Friday, June 18, 2010

Tuesday, June 15, 2010

Janet's Marie Antoinette Folder

I just completed my two-page spread in Janet's Marie Antoinette folder. I don't really know Janet, but for some reason, I get the feeling that she likes birds. I found this painted wooden bird in the 25 cent bin at a local thrift shop and thought it would be a good focal point for Janet's folder. The background papers are from my favorite second-hand store. I thought they were wrapping paper but when I opened the bag, I discovered the were actually scented drawer liners! I think Marie would approve of the perfumed papers, don't you?

Next, I created a birdcage out of this silver trim that looked like filigree wire. I topped the cage with this beautiful turquoise felt ribbon (a rummage sale find) and a vintage pin (from the same rummage sale--what can I say, it was a GREAT sale!)

On the left side of the page, I knew I wanted an image of a woman looking at the bird. The latest Sephora catalog had this face which was the perfect size for the page, the perfect orientation (looking to the right side) and perfect expression! I gave her a blue crystal ring and placed flowers in her hair. Simply beautiful!

Monday, June 14, 2010

A New AB Round Robin Begins...

Our Honolulu Altered Book Group's 7th round robin is now officially underway! We have a record-breaking 22 participants in this round, including faraway players from Nebraska, Idaho, Ohio, Oregon, Michigan and even Canada! That means it will take about two years to complete this round! At our initial meeting yesterday, the books were revealed and themes were shared. I told our RR hostess that it felt like we were opening presents at Christmas! Each book was lovingly and beautifully prepared. The themes were varied, unique, thought-provoking. I could see everyone's wheels turning as they began to get ideas for each of the books they would eventually get to work in.

For this round, I chose a book entitled "Lost and Found." I thought it was perfect for a "Found Objects" theme. The term "found art" (also called found objects) is used to describe art created from common objects not normally considered artistic. The idea behind found art is that the piece of art derives its significance from the context into which it is put. My book invites the artists to incorporate a "found object" into their work. It could be something they stumbled onto while taking a walk, something long-forgotten that was re-discovered while cleaning out a junk drawer, something saved from a trip or something they "found" at a garage sale or thrift shop. And, if they don't have something like that, they can use a recycled or re-purposed item.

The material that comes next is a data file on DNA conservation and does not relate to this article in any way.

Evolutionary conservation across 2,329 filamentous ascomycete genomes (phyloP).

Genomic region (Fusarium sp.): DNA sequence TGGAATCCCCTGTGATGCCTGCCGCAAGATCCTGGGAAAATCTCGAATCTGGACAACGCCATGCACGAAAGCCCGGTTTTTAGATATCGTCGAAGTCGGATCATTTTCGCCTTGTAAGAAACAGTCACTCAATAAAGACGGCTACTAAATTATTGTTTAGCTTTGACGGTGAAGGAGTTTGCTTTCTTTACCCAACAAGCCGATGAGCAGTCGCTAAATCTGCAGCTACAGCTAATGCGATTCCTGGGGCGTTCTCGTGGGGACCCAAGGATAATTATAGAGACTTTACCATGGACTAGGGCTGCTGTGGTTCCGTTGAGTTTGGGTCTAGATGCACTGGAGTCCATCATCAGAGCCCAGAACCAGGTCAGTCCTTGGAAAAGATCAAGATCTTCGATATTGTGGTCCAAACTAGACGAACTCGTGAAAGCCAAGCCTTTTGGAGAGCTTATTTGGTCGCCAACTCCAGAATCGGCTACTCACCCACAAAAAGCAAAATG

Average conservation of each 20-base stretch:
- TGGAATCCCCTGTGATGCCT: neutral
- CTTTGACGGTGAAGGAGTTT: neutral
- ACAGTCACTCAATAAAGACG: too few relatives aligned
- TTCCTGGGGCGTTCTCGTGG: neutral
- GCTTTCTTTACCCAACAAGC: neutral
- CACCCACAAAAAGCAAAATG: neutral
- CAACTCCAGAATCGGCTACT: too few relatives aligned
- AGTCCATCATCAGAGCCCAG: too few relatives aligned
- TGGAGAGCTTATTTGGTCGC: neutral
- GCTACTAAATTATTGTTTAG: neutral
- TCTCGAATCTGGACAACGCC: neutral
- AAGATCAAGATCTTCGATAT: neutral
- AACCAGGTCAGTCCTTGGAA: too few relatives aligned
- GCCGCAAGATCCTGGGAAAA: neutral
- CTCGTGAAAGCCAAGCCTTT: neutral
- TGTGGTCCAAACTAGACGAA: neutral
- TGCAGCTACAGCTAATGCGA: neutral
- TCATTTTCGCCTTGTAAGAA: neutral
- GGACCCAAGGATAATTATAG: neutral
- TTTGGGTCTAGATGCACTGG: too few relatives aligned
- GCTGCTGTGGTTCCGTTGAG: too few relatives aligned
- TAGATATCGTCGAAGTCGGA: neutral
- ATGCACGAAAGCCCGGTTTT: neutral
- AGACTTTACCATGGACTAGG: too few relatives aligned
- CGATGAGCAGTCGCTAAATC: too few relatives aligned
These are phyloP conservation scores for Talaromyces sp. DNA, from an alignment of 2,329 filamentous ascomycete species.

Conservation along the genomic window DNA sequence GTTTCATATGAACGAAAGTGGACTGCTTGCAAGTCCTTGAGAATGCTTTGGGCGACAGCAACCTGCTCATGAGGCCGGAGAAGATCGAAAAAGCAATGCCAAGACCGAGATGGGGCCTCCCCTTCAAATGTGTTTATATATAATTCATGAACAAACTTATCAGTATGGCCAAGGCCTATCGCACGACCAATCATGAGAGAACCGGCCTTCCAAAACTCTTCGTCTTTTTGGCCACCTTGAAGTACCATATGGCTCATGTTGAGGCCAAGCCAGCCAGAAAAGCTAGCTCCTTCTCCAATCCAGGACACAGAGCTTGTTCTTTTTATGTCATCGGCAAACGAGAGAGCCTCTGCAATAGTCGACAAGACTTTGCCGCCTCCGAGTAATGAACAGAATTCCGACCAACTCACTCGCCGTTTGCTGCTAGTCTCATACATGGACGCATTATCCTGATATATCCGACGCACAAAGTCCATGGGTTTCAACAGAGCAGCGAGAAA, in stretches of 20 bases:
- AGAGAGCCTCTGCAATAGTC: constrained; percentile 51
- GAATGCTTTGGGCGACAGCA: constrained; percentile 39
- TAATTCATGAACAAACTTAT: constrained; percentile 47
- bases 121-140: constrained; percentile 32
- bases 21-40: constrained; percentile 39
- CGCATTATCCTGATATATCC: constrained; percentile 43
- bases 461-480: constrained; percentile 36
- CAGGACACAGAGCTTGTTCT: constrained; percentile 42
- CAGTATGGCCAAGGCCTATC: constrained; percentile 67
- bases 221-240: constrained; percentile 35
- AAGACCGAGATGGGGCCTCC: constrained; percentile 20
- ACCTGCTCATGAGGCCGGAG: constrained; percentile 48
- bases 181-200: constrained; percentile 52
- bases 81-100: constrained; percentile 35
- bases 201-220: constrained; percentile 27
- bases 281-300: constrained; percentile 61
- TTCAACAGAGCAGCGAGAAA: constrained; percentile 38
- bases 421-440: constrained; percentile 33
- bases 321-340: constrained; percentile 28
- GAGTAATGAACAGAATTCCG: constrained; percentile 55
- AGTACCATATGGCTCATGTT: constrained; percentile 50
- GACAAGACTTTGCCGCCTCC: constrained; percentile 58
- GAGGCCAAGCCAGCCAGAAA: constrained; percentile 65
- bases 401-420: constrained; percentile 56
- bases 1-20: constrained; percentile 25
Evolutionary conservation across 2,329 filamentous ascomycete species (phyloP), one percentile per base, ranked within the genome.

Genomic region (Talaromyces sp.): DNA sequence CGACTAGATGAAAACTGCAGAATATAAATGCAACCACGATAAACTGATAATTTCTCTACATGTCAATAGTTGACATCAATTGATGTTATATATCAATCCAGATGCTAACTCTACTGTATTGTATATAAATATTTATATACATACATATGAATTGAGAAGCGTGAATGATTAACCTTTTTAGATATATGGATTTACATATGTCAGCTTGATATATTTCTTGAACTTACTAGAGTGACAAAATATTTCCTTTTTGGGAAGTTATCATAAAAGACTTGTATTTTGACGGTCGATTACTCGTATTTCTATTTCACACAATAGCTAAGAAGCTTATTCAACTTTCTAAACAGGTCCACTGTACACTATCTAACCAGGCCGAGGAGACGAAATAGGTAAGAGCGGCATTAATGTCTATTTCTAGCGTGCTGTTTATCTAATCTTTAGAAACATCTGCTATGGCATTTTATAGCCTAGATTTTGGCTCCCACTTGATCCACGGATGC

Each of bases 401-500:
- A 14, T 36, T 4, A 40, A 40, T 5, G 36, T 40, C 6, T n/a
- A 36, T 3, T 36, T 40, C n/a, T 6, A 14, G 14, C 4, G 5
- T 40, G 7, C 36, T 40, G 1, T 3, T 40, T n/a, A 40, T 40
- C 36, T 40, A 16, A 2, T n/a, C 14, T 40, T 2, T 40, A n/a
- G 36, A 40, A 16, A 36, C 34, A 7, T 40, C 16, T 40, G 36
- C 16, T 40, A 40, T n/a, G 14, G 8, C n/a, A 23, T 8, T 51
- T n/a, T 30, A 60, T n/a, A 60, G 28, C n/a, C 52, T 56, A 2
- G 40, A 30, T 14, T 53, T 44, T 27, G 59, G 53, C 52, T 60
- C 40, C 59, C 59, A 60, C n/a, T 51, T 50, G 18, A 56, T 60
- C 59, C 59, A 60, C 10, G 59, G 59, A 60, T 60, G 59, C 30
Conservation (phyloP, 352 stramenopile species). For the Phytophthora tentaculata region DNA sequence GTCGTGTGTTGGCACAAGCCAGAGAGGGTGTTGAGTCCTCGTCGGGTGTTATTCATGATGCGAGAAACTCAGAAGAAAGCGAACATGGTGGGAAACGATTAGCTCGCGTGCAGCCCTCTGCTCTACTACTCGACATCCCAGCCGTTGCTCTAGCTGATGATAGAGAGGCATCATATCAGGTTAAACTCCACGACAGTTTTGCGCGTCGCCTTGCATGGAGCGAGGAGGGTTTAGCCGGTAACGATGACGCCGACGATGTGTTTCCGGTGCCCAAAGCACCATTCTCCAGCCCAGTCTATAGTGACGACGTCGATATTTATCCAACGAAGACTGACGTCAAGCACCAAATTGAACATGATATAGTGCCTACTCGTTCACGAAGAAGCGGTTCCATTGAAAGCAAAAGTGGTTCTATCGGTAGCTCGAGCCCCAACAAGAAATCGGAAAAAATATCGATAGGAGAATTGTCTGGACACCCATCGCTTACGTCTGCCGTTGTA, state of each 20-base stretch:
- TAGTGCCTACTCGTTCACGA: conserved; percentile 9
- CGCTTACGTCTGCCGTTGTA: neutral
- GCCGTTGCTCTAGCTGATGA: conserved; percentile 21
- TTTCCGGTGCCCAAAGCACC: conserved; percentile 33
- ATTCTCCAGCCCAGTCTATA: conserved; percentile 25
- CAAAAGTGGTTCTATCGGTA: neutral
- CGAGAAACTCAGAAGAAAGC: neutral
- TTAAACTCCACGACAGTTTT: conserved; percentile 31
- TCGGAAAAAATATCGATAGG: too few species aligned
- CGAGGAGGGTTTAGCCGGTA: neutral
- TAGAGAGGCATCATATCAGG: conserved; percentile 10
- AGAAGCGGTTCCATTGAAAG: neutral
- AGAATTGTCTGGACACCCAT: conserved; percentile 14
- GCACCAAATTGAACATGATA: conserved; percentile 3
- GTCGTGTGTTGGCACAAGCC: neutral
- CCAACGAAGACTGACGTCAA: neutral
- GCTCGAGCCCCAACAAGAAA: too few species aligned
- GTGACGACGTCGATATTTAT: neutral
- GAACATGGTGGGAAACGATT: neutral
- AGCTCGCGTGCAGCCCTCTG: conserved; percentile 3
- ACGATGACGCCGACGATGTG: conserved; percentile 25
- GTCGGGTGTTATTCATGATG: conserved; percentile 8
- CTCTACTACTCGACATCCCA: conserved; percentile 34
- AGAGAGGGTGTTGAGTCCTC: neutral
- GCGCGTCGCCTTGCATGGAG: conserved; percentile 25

I prepared my book by gathering a bunch of items that I have amassed over the years and collaged them onto the inside cover of my book. I was able to incorporate one of the book's title pages into the middle of my spread by tri-folding it and gluing it down. I even colored a portion of the background on the left side with purple and turquoise oil pastels I found in the street one day while walking the dogs. I've also been fortunate to find money--coins and bills--on those walks. Do you know that you cannot color copy the newer bills (at least the $10 and $50)? I tried. The xerox machine wouldn't allow me to make a color copy of the bills! Interesting things you learn when you are into altered art...

For my sign-in page, I found a National Geographic "Sunken Treasures" map which I used to line the inside of the back cover. I then cut out the illustrations of lost treasures from the map and have asked the artists to sign one of the treasures and place it on the map.

If you want to see pictures of some of the other amazing books in this round robin, please visit our group's blog at

Sunday, June 6, 2010

Sox's "Masked Ball" Marie Antoinette Folder

Today, I finished my two pages in Sox's Marie Antoinette folder entitled "The Masked Ball." To create this spread, I first painted the two pages with antique gold acrylic paint. I had the sheet music for an aria from the Verdi opera "Un Ballo in Maschera" (The Masked Ball) and thought it would make a nice background for the masks I wanted to create.

Next, I used two faces (actually make-up templates). My idea was to have the plain faces covered by masks. I took a duplicate of each face and cut out the eyes to make my masks. I then decorated them with lace, trim and some bling. I secured the finished masks over the plain faces with a brad at the chin (no, it's not a chin piercing). This way you can rotate the mask to reveal the face beneath.

Finally, I took a mask from the goodie bag of materials that arrived with the folder and added beautiful ribbons to create a tag. On the back, I wrote "Behind a mask, I can be whoever I want to be."